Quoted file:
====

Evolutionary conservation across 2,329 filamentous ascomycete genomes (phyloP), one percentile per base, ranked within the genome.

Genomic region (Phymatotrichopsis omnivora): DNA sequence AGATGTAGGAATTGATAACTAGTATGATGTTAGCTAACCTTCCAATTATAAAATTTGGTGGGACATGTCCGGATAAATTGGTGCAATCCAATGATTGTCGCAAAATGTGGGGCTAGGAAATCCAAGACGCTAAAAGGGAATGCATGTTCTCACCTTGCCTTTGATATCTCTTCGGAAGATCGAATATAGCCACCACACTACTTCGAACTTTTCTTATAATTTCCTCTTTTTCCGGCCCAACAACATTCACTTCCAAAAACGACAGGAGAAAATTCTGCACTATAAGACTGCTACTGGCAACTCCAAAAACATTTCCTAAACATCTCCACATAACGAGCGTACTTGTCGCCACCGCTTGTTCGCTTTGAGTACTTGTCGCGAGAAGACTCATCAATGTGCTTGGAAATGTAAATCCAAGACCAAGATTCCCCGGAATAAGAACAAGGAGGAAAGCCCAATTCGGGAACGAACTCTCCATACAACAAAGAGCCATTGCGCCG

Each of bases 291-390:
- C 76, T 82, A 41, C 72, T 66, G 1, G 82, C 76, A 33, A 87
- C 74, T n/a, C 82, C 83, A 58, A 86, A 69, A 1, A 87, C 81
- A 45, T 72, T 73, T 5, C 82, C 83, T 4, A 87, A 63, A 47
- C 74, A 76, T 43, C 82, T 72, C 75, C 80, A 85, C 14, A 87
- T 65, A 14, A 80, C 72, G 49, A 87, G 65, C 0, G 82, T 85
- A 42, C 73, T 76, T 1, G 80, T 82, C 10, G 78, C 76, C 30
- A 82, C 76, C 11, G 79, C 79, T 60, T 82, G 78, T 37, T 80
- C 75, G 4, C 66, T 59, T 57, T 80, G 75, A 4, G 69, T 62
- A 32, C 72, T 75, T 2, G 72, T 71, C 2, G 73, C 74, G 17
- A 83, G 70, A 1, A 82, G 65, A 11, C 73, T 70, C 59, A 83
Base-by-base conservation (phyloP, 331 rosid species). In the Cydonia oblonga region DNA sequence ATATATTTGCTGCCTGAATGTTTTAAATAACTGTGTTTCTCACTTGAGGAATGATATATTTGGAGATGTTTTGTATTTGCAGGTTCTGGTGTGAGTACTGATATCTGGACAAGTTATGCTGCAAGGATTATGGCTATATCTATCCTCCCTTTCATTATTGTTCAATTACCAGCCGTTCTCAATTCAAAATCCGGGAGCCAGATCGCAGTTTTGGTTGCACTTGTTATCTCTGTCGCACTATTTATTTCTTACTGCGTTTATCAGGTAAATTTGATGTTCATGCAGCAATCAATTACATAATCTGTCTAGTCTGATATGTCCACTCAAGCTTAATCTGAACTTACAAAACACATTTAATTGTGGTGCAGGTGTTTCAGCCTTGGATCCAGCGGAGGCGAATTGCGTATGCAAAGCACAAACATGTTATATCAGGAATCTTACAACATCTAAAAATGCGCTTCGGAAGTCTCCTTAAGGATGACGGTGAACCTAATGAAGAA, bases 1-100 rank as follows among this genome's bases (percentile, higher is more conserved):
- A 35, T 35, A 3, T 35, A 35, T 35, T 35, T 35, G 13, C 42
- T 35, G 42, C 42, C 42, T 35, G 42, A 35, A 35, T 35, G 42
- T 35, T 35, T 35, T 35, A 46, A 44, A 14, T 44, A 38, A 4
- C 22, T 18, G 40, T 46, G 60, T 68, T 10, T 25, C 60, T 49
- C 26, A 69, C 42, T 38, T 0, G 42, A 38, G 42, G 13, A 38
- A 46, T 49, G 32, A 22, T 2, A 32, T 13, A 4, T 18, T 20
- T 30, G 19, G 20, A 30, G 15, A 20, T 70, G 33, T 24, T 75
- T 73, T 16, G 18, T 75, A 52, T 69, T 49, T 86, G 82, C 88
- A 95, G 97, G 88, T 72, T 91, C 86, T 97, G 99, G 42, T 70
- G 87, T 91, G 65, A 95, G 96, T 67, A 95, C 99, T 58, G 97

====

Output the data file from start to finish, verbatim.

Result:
Evolutionary conservation across 2,329 filamentous ascomycete genomes (phyloP), one percentile per base, ranked within the genome.

Genomic region (Phymatotrichopsis omnivora): DNA sequence AGATGTAGGAATTGATAACTAGTATGATGTTAGCTAACCTTCCAATTATAAAATTTGGTGGGACATGTCCGGATAAATTGGTGCAATCCAATGATTGTCGCAAAATGTGGGGCTAGGAAATCCAAGACGCTAAAAGGGAATGCATGTTCTCACCTTGCCTTTGATATCTCTTCGGAAGATCGAATATAGCCACCACACTACTTCGAACTTTTCTTATAATTTCCTCTTTTTCCGGCCCAACAACATTCACTTCCAAAAACGACAGGAGAAAATTCTGCACTATAAGACTGCTACTGGCAACTCCAAAAACATTTCCTAAACATCTCCACATAACGAGCGTACTTGTCGCCACCGCTTGTTCGCTTTGAGTACTTGTCGCGAGAAGACTCATCAATGTGCTTGGAAATGTAAATCCAAGACCAAGATTCCCCGGAATAAGAACAAGGAGGAAAGCCCAATTCGGGAACGAACTCTCCATACAACAAAGAGCCATTGCGCCG

Each of bases 291-390:
- C 76, T 82, A 41, C 72, T 66, G 1, G 82, C 76, A 33, A 87
- C 74, T n/a, C 82, C 83, A 58, A 86, A 69, A 1, A 87, C 81
- A 45, T 72, T 73, T 5, C 82, C 83, T 4, A 87, A 63, A 47
- C 74, A 76, T 43, C 82, T 72, C 75, C 80, A 85, C 14, A 87
- T 65, A 14, A 80, C 72, G 49, A 87, G 65, C 0, G 82, T 85
- A 42, C 73, T 76, T 1, G 80, T 82, C 10, G 78, C 76, C 30
- A 82, C 76, C 11, G 79, C 79, T 60, T 82, G 78, T 37, T 80
- C 75, G 4, C 66, T 59, T 57, T 80, G 75, A 4, G 69, T 62
- A 32, C 72, T 75, T 2, G 72, T 71, C 2, G 73, C 74, G 17
- A 83, G 70, A 1, A 82, G 65, A 11, C 73, T 70, C 59, A 83
Base-by-base conservation (phyloP, 331 rosid species). In the Cydonia oblonga region DNA sequence ATATATTTGCTGCCTGAATGTTTTAAATAACTGTGTTTCTCACTTGAGGAATGATATATTTGGAGATGTTTTGTATTTGCAGGTTCTGGTGTGAGTACTGATATCTGGACAAGTTATGCTGCAAGGATTATGGCTATATCTATCCTCCCTTTCATTATTGTTCAATTACCAGCCGTTCTCAATTCAAAATCCGGGAGCCAGATCGCAGTTTTGGTTGCACTTGTTATCTCTGTCGCACTATTTATTTCTTACTGCGTTTATCAGGTAAATTTGATGTTCATGCAGCAATCAATTACATAATCTGTCTAGTCTGATATGTCCACTCAAGCTTAATCTGAACTTACAAAACACATTTAATTGTGGTGCAGGTGTTTCAGCCTTGGATCCAGCGGAGGCGAATTGCGTATGCAAAGCACAAACATGTTATATCAGGAATCTTACAACATCTAAAAATGCGCTTCGGAAGTCTCCTTAAGGATGACGGTGAACCTAATGAAGAA, bases 1-100 rank as follows among this genome's bases (percentile, higher is more conserved):
- A 35, T 35, A 3, T 35, A 35, T 35, T 35, T 35, G 13, C 42
- T 35, G 42, C 42, C 42, T 35, G 42, A 35, A 35, T 35, G 42
- T 35, T 35, T 35, T 35, A 46, A 44, A 14, T 44, A 38, A 4
- C 22, T 18, G 40, T 46, G 60, T 68, T 10, T 25, C 60, T 49
- C 26, A 69, C 42, T 38, T 0, G 42, A 38, G 42, G 13, A 38
- A 46, T 49, G 32, A 22, T 2, A 32, T 13, A 4, T 18, T 20
- T 30, G 19, G 20, A 30, G 15, A 20, T 70, G 33, T 24, T 75
- T 73, T 16, G 18, T 75, A 52, T 69, T 49, T 86, G 82, C 88
- A 95, G 97, G 88, T 72, T 91, C 86, T 97, G 99, G 42, T 70
- G 87, T 91, G 65, A 95, G 96, T 67, A 95, C 99, T 58, G 97